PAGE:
Building Bridges After High School Graduation
“I am the first person in my family to graduate from high school. It’s a big step and it’s scary. My family is watching me and wondering what’s next for me. And I wondered this year if I was worthy enough to go to college—can I even make it there?”
That is what Marcos Carden, a recent Franklin High School graduate, shared when we sat down with him to learn about his experiences at Franklin and what impact our shared work to improve college access among local students is having.
Marcos, a tall teen with a head of thick black curls and a bright energetic smile, came to Franklin two years ago after a rocky start at a neighboring high school. “I had made some choices that weren’t good and it was beginning to impact my mom. I needed a fresh start.”
Franklin is one of five teams in Multnomah County working in partnership with All Hands Raised to increase the number of students who access college and career training. Working with school leadership we built a team that is focused on results. Using real-time, disaggregated data the team designs and implements practices that are aimed at ensuring students graduate with a strong post-secondary plan. In addition to Franklin teachers, counselors and administrators, the team includes staff members from Impact Northwest and Portland Community College.
“We know that the reality of the summer between high school and what’s next is more challenging than is fully realized. While many of our students are enrolled in college at the time of graduation, many do not make it to the first day, much less through a full term,” said Franklin Counselor Holly Vaughn-Edmonds when describing the issue of “summer melt” and the team’s effort to address it. “We cannot simply hand our students a diploma and wish them well, we need to create a system that ensures our students, especially first-generation students, make it to their next destination with confidence and support.”
This year the team began building that system, deepening and accelerating the work that had been done over the last two years to increase completion of key federal financial aid forms (FAFSA). After raising the FAFSA completion rates by over 17 percentage points, the team focused on building a bridge to college—staring with Portland Community College’s Southeast campus.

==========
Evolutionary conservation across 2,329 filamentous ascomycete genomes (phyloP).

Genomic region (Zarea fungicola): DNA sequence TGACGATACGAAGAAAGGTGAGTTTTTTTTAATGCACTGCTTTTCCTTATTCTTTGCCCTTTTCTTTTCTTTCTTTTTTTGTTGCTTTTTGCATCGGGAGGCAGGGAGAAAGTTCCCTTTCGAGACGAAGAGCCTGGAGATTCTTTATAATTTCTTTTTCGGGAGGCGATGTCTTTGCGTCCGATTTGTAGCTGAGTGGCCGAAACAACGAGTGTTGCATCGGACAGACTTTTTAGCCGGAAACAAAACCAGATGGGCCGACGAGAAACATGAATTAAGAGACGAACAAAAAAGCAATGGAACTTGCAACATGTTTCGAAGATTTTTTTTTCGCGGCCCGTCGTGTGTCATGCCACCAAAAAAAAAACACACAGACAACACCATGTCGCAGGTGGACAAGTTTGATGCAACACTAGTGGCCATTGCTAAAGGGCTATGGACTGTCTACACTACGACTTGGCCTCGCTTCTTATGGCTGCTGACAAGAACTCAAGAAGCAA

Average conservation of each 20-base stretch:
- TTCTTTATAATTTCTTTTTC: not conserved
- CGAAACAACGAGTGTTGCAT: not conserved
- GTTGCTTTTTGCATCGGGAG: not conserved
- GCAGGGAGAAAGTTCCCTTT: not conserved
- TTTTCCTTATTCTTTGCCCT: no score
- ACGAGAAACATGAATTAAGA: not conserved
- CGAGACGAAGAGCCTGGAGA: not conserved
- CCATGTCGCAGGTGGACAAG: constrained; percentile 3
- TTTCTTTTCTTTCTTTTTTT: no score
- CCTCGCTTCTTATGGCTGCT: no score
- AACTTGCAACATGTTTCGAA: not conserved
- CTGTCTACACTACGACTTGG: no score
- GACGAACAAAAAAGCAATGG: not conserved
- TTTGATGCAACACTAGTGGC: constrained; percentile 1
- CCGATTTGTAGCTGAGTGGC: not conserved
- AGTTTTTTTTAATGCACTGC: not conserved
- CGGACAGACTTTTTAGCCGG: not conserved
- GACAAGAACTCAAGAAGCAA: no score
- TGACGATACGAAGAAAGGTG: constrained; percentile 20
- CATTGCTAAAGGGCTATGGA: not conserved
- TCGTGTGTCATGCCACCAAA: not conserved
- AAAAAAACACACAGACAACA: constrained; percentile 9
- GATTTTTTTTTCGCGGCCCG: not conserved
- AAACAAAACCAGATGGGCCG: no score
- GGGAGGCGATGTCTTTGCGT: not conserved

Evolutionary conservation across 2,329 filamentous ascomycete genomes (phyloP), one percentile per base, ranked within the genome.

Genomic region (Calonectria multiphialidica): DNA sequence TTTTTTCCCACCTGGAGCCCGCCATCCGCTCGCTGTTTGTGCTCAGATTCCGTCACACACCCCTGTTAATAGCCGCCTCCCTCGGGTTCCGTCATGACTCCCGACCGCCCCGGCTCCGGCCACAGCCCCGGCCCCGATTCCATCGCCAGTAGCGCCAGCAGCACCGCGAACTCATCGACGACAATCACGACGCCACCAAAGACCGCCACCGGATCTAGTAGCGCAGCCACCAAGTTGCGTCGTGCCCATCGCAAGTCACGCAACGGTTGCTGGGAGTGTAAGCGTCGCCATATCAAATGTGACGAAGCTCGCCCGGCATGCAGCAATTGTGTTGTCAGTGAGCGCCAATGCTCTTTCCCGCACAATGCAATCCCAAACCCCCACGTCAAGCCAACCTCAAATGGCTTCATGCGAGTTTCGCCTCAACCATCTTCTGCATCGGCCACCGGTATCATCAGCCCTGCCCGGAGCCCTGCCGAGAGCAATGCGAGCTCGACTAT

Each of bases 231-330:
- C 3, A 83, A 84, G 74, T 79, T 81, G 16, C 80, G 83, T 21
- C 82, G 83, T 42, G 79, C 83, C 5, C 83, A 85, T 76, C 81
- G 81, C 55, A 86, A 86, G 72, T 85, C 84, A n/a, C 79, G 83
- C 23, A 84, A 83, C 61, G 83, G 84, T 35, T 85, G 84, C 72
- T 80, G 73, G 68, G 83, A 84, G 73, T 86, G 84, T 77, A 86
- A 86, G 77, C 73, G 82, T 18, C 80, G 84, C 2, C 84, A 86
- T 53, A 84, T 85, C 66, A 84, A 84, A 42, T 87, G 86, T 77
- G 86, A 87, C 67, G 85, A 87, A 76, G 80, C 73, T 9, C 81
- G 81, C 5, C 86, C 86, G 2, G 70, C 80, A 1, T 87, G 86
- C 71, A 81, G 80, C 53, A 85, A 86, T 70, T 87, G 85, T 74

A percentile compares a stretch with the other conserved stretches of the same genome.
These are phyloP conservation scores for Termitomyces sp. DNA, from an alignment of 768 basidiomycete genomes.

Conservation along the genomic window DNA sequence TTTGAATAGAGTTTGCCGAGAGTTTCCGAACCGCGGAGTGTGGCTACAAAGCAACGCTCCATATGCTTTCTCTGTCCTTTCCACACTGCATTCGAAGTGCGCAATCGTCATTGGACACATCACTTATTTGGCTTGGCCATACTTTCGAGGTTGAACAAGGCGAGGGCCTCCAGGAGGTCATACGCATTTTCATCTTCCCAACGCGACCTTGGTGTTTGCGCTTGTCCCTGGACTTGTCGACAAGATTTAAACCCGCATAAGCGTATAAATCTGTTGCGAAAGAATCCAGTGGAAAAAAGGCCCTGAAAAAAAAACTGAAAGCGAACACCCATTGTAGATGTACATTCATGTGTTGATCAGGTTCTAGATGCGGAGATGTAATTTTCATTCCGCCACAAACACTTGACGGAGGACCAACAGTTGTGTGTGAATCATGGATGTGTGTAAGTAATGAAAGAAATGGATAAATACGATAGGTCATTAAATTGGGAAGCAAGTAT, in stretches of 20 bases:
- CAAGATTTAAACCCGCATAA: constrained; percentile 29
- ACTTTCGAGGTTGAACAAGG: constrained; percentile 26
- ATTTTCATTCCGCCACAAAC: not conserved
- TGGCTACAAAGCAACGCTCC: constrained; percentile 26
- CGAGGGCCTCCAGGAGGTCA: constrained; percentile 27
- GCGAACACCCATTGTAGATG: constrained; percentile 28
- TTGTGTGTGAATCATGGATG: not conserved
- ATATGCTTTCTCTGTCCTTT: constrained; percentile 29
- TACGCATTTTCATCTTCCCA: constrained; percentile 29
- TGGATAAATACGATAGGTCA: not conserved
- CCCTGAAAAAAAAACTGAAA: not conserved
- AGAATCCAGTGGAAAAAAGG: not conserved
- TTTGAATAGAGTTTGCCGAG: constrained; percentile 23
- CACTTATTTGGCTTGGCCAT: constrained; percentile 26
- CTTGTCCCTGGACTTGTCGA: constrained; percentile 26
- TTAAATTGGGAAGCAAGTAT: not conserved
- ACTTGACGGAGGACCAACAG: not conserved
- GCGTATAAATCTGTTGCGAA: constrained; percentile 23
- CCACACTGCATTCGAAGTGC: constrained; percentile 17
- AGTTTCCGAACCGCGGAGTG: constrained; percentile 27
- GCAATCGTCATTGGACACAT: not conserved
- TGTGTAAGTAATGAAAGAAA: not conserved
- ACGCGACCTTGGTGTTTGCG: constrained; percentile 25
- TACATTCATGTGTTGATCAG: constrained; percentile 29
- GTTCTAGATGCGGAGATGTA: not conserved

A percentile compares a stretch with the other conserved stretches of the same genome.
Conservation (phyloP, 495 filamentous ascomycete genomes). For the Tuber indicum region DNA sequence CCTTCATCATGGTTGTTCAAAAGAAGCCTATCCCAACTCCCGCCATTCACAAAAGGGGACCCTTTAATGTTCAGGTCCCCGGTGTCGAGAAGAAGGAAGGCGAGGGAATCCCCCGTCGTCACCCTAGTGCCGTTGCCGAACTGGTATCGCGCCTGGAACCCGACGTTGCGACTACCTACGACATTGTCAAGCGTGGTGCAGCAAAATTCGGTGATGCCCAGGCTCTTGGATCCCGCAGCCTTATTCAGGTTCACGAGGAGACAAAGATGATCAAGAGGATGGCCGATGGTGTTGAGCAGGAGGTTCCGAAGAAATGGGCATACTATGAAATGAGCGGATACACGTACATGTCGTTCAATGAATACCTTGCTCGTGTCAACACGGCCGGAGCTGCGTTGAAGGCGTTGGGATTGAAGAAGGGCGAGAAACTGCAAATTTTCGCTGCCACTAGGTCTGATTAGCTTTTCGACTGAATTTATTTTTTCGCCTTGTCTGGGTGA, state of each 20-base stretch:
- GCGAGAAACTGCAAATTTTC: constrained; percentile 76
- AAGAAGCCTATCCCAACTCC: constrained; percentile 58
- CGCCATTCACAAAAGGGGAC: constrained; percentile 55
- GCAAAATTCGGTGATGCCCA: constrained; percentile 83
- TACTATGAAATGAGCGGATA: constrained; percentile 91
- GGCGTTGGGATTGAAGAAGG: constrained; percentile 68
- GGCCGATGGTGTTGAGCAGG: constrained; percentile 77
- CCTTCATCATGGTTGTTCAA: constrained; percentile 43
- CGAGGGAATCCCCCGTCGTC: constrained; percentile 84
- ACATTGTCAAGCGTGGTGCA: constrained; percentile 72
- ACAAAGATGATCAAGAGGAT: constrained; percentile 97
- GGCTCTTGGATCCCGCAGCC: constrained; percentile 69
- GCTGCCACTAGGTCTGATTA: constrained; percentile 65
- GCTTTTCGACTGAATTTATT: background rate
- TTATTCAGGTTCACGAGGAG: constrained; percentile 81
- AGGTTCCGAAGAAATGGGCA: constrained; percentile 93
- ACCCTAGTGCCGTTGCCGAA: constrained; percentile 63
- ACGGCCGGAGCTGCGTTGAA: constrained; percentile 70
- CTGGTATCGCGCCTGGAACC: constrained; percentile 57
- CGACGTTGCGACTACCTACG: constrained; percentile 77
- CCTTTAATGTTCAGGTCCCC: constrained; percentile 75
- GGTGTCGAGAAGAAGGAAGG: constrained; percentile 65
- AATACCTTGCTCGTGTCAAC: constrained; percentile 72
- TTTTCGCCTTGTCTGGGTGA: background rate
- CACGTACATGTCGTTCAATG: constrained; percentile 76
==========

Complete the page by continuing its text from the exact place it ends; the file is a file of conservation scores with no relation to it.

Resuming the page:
Currently, 78% of Multnomah County high school graduates enroll in college, but only 37% complete. This rate is even more startling when you break down the numbers by race and income. The site teams All Hands Raised facilitates are addressing this with innovative system change work to ensure that every student has a plan and a path to success after high school.
“It may sound simple to offer a one credit PCC college success class for our seniors. It was not,” said Franklin College and Career Center Coordinator Raquel Laiz. “In addition to having to change systems so that a PCC class, for credit, could be taught by us on our campus, the reality is most of the students that took this class had to spend a few Saturdays with us, rather than at their jobs, where they earn much needed income. They put their faith in us—giving up the short term need in exchange for a future pay off.”
“I have a much better idea of what to expect, instead of just hoping everything is going to be okay.” That is what Marcos leaves us with before he turns to a computer in Franklin’s career center where Raquel is waiting to assist him in addressing some “to-dos” necessary to complete his financial aid application. With the bridge Franklin has built, Marcos is poised to arrive and thrive in college this fall.
Our shared impact is made possible by the generous support of our community. Thank you!